Bowker plan dismissed by ministers

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The Independent Online

Plans drawn up by Britain's rail chief for the future of the industry have been comprehensively dismissed by ministers.

Plans drawn up by Britain's rail chief for the future of the industry have been comprehensively dismissed by ministers.

Senior directors at the biggest train operators have been told that a blueprint prepared by Richard Bowker, the chairman of the Strategic Rail Authority, involving the creation of a British Rail mark II, have been binned and there was no chance they would be resurrected.

Mr Bowker had been lobbying ministers to take a fresh look at his proposals, but a senior Department for Transport official told train company bosses they had been fully and finally rejected. Mark Lambeth, the director of rail strategy and resources, is understood to have revealed the decision in phone calls to directors on Thursday evening before they met Mr Bowker at an emergency meeting yesterday.

Train company bosses expected the SRA chairman to make a last-ditch attempt to persuade them of the merits of his plan for "Bowker Rail" at yesterday's summit.

The intervention of senior officials once more calls into question the future of Mr Bowker, who was appointed by the then Secretary of State for Transport, Stephen Byers, to get a grip on the ramshackle industry. Since then the network has soaked up billions of pounds but showed no substantial improvement in punctuality and reliability.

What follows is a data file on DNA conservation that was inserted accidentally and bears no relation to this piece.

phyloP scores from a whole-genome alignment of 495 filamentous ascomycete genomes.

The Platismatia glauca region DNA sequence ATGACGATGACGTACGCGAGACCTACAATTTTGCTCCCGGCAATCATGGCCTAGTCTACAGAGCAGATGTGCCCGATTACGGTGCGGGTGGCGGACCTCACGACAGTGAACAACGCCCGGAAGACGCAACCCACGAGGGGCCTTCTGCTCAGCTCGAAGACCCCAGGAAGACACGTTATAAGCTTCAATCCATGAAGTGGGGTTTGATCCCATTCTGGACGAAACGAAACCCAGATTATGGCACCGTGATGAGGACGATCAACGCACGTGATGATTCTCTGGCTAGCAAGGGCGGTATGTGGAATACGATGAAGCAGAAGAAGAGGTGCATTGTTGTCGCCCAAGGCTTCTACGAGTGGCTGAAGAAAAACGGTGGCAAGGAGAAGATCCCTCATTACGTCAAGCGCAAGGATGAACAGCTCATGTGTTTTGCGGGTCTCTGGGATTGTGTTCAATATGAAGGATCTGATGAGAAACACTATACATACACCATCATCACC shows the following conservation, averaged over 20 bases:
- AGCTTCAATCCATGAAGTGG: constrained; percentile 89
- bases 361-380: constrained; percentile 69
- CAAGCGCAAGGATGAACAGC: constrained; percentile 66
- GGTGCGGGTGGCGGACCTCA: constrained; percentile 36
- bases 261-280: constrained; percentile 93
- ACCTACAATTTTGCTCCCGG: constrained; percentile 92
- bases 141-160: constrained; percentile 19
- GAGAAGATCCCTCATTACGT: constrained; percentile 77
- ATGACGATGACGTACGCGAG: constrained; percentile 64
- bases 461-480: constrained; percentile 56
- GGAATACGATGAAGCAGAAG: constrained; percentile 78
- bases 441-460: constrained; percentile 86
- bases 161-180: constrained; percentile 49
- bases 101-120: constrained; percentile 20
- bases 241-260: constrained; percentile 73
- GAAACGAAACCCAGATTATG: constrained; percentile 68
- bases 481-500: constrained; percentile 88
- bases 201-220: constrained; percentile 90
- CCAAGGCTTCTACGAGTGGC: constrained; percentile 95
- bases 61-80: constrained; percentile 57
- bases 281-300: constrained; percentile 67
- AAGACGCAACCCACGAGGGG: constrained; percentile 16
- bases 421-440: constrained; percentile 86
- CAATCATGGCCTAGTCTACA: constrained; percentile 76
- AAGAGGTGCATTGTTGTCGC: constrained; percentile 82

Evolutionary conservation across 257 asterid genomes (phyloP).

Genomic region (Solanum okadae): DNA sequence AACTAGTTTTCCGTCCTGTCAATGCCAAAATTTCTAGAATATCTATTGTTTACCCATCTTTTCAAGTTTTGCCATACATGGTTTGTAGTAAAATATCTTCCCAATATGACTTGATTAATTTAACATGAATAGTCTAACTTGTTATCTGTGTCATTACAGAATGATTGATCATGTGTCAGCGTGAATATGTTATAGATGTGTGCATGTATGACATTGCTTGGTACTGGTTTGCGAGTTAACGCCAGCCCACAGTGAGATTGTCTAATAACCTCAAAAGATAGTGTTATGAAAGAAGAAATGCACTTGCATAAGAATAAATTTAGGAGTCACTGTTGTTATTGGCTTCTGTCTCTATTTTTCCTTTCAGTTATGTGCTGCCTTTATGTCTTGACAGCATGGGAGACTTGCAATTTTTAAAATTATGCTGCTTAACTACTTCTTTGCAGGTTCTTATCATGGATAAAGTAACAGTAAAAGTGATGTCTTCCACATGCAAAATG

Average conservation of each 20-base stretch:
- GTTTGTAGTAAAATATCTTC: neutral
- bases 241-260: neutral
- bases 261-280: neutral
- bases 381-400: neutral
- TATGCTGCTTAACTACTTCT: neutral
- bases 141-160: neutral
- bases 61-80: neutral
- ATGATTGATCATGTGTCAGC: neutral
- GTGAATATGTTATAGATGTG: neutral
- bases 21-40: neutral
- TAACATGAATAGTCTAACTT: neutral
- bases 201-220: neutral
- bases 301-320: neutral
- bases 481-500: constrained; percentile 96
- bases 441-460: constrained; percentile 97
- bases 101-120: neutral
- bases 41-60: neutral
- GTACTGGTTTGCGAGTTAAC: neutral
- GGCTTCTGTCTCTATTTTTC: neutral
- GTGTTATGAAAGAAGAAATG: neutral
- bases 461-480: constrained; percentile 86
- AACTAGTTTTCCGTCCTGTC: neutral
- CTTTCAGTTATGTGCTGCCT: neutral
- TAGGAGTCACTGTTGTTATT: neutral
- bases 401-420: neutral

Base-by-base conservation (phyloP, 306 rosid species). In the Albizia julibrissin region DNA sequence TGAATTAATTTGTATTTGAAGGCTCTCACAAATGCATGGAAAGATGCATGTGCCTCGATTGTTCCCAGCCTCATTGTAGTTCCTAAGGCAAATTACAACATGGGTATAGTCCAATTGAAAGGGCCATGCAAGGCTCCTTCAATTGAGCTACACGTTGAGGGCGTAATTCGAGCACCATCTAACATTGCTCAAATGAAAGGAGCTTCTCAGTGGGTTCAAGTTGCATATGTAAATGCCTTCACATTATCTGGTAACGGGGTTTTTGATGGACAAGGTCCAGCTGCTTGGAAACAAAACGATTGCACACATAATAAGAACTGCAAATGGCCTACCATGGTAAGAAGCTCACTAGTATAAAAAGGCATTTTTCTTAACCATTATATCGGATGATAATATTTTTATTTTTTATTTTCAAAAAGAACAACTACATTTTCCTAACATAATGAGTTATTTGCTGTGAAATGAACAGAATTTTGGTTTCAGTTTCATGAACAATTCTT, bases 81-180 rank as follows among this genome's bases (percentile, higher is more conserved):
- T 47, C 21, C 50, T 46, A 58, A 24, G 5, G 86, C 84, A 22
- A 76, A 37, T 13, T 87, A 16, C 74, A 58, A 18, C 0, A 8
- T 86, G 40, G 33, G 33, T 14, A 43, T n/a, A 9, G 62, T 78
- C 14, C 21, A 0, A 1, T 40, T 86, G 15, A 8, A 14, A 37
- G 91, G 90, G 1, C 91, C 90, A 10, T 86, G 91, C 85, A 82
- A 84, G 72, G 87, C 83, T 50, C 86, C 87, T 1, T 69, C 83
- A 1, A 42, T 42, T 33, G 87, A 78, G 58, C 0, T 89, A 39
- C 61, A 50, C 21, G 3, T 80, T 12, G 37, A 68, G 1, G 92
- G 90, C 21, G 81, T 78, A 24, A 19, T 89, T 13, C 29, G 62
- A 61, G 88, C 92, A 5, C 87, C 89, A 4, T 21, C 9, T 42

It is understood the Department for Transport, which intends to publish a White Paper on the future of the industry next month, favours an enlarged role for the infrastructure company Network Rail. Under the proposals, Network Rail would take on the authority's responsibility for monitoring train companies. The "strategic" role of the SRA would be assumed by the department, and a low-key government agency would take over the authority's function of awarding train franchises. Responsibility for safety would be removed from the Health and Safety Executive and possibly given to the rail regulator.

One of the problems that remains to be solved is the ownership and control of Network Rail. The organisation is controlled by "members" drawn from rail companies and other industry "stakeholders". A report by the National Audit Office, an independent Parliamentary watchdog, argued that because Network Rail was a "not-for-profit" organisation in the private sector with "members" rather than shareholders, there was no clear incentive to deliver value for money to taxpayers, the main source of finance.

Jeremy Colman, the assistant auditor general, said a better means of "incentivising" an organisation delivering a public service was through the kind of public-private partnership (PPP) in control of National Air Traffic Services. But a decision to convert a new enlarged Network Rail into some kind of PPP would mean more upheaval.